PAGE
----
Let’s start with a simple question: is your current inbound marketing strategy making you any money?
Let’s face it, you’re not investing your time and money for nothing.
You’ve heard that 75 percent of inbound marketing channels cost less than outbound marketing channels, so you’re expecting results sooner than later.
But what if those results won’t come? Is inbound marketing really better than cold calling, buying email lists, or using obtrusive TV commercials?
The short answer is yes.
If you wait long enough to see results from your inbound marketing efforts with no tangible ROI, your strategy could be the problem.
Read on to see the components of a strong inbound marketing strategy.
It’s courteous to prepare a meal before inviting friends over for dinner. It’s rude to expect them to wait while you prepare it unless you told them they’ll have to wait.
With an inbound marketing strategy, you’re inviting friends for “dinner” on your web property. Courtesy demands you prepare a meal for their consumption. Content is that meal.
The problem is, while some marketers think of content as the only or most important part of an inbound marketing strategy, some ignore it completely. And still, others do not invest enough time or resources into creating excellent content.
But blogging is often the most recommended form of content usually because of its low barrier of entry. In fact, 53 percent of marketers say blogging is their top inbound marketing priority.
If you do not have the resources to write blog posts 4+ times a month, you can invest in compounding blog posts for greater ROI. According to HubSpot, over its lifetime, one compounding post creates as much traffic as six decaying posts. Here’s a chart showing the difference between the two.
If you can create only one type of post for your blog, invest in compounding posts, or what I call resource posts.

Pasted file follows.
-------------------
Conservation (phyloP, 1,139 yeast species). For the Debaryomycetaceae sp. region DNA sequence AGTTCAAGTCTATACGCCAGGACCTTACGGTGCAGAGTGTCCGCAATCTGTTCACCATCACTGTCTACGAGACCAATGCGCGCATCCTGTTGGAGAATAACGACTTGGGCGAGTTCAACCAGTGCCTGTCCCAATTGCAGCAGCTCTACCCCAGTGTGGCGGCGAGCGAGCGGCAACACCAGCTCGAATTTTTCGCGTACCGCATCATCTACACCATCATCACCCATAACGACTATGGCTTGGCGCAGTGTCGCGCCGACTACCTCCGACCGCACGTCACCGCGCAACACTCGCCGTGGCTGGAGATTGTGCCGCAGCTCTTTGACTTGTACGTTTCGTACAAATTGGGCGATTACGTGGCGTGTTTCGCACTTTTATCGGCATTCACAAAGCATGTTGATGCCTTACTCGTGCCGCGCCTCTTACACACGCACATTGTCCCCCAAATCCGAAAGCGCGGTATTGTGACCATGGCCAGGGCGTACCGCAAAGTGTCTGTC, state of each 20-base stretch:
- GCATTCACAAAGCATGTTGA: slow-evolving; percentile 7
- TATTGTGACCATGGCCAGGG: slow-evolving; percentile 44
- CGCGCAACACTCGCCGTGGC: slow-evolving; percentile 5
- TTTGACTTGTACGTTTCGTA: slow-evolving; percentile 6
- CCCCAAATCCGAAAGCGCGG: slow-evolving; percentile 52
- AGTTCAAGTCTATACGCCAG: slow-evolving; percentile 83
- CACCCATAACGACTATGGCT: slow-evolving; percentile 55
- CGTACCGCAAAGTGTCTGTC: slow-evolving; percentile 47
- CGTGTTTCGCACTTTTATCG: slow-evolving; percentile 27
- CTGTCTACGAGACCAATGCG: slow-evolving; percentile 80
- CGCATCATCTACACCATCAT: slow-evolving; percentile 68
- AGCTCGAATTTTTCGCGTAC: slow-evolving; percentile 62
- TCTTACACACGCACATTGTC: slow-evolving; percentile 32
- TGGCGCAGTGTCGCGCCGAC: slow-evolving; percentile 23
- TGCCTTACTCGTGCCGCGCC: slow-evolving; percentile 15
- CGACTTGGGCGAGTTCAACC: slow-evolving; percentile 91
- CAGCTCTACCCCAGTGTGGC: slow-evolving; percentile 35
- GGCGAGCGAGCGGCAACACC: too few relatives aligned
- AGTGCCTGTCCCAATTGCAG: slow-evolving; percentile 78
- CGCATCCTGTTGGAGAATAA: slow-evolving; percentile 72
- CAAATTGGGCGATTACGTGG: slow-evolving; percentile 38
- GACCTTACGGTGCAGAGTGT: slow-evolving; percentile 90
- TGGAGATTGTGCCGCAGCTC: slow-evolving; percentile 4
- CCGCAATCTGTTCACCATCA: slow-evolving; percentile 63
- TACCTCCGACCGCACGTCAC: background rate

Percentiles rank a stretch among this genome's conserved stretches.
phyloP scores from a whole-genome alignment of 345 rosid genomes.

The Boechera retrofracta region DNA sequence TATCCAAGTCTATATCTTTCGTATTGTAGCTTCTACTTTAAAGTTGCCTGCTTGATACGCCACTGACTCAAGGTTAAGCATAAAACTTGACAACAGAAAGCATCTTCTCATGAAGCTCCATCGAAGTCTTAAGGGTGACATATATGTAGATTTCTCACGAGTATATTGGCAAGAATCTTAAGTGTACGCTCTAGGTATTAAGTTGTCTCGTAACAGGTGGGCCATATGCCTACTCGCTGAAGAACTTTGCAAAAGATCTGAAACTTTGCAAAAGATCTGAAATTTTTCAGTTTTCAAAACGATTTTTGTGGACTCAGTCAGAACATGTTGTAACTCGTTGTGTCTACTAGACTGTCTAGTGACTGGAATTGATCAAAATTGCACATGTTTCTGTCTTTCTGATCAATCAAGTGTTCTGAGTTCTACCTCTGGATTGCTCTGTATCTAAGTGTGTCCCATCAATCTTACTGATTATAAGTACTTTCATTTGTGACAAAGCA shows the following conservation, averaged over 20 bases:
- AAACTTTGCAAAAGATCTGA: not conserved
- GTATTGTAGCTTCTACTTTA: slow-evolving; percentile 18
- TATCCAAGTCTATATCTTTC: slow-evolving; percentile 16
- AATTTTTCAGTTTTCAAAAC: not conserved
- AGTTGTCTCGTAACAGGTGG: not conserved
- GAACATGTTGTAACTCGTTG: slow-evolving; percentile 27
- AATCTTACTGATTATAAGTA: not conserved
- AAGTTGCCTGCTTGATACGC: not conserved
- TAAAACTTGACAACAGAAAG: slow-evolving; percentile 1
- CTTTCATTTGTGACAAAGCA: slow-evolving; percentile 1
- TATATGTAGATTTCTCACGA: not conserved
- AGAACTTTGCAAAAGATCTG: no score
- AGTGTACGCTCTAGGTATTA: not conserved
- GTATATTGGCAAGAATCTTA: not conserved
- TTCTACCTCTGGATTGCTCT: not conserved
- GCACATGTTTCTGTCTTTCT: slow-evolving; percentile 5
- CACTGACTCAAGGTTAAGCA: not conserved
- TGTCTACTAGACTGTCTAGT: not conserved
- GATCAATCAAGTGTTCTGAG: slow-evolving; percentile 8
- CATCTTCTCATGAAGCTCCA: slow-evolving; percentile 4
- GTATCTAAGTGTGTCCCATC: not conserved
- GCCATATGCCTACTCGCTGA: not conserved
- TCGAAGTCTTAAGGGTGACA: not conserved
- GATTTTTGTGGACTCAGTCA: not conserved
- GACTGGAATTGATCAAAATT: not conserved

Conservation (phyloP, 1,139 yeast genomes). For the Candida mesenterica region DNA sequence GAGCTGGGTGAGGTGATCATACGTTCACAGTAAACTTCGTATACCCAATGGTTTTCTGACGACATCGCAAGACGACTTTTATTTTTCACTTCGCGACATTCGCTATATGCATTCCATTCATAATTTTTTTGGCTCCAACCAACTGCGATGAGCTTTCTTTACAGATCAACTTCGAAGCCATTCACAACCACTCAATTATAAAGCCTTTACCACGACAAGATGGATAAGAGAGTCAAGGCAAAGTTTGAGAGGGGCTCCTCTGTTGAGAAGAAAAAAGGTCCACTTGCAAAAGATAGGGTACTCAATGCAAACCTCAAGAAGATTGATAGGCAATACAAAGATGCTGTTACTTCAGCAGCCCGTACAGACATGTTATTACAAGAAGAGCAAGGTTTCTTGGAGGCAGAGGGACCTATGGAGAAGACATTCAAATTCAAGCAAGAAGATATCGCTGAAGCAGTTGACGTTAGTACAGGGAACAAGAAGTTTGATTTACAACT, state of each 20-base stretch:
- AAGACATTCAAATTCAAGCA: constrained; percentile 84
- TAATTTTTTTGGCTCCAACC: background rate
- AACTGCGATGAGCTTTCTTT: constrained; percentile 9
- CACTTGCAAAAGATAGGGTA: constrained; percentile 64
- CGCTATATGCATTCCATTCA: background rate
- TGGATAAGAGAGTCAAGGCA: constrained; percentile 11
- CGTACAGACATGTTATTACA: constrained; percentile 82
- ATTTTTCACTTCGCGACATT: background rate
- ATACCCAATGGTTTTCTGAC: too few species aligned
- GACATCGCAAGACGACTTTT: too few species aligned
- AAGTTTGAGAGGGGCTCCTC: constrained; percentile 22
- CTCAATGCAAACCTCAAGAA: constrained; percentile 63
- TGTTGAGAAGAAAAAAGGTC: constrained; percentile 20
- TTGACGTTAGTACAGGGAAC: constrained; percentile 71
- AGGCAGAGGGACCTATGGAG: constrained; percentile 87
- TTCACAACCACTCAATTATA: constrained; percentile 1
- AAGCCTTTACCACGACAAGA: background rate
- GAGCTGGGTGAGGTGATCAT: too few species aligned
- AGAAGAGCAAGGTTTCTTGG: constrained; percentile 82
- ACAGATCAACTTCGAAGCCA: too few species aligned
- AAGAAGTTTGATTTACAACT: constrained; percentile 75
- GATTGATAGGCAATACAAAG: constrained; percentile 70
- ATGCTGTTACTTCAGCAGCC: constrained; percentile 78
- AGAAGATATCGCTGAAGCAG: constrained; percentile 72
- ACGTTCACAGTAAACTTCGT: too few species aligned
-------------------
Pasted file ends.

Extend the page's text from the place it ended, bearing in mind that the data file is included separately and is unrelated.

While a title like “The Best Refrigerators of 2017” is a decaying title, it’s just fine. For example, a fitting title for next year will be “The Best Selling Refrigerators of 2018,” and so on.
Here are some examples:
A blog post is just one type of content. Other forms of content you can create include podcasts, videos, case studies, white papers, quizzes, ebooks, etc.
You’ll be more successful with your content creation efforts if you have a content strategy.
If you have a significant budget, this is the fastest way to get to the top of SERPs (Search Engine Results Pages).
In fact, like Econsultancy says, “if you know your way around the platform, you can set up a PPC campaign in less than an hour, and appear immediately in the sponsored results.”
Here’s what they look like in a Google search:
With PPC (Pay per Click) ads, you’re paying to appear on the top of search results. No waiting for SEO (more on that below).
Paid search has several advantages. They include but are not limited to:
- You can control when or how you’re seen on search engines.
- You don’t have to worry about Google or search engine algorithm updates ruining your position on search results.
- You appear faster on search results, compared to SEO.
- You can easily tell lucrative keywords for your business, unlike with SEO where you can spend months trying to rank for less profitable terms.
“But… But people ignore ads,” I can hear you say.
That’s not entirely true in this case. Here’s an interesting fact about Google Adwords: 40 percent of consumers are unaware that Google Adwords are adverts. That shows if you do it well, you’ll get a nice return on your investment.
That being said, if you do not have the budget for paid search, you can still incorporate “search” in your inbound marketing strategy in other ways. And that’s the next point.
There’s a fair amount of posts on SEO on this blog. Here are some you can start with:
If you don’t have the budget for paid search, you should be optimizing your content and your site for search engines. Otherwise, your business will live in obscurity on the web.
You’ll need patience here because it may take some time to see results, but if you’re doing it well, the results will come.
Some parts of SEO can be sophisticated, especially for non-geeky folks, but you don’t have to do it all on your own. You can use resources you’ll find here, like the ones mentioned above, or tons of others you’ll find if you do a little research online. Alternatively, you can also seek the help of an expert.
Remember, creating content like compounding blog posts mentioned earlier makes it easier for your site to get links, which is an important factor in SEO.
For example, see the number of sites linking to this post, via Moz’s Open Site Explorer.
It ranks at #1 on Google for “guest blogging.”
If you have the budget, paid search and SEO is a great combo for your inbound marketing strategy.
It goes without saying: if you run a business, you should be on social media.
When you create great content and you’re using paid search and/or SEO to attract visitors to your site, social media can amplify your efforts.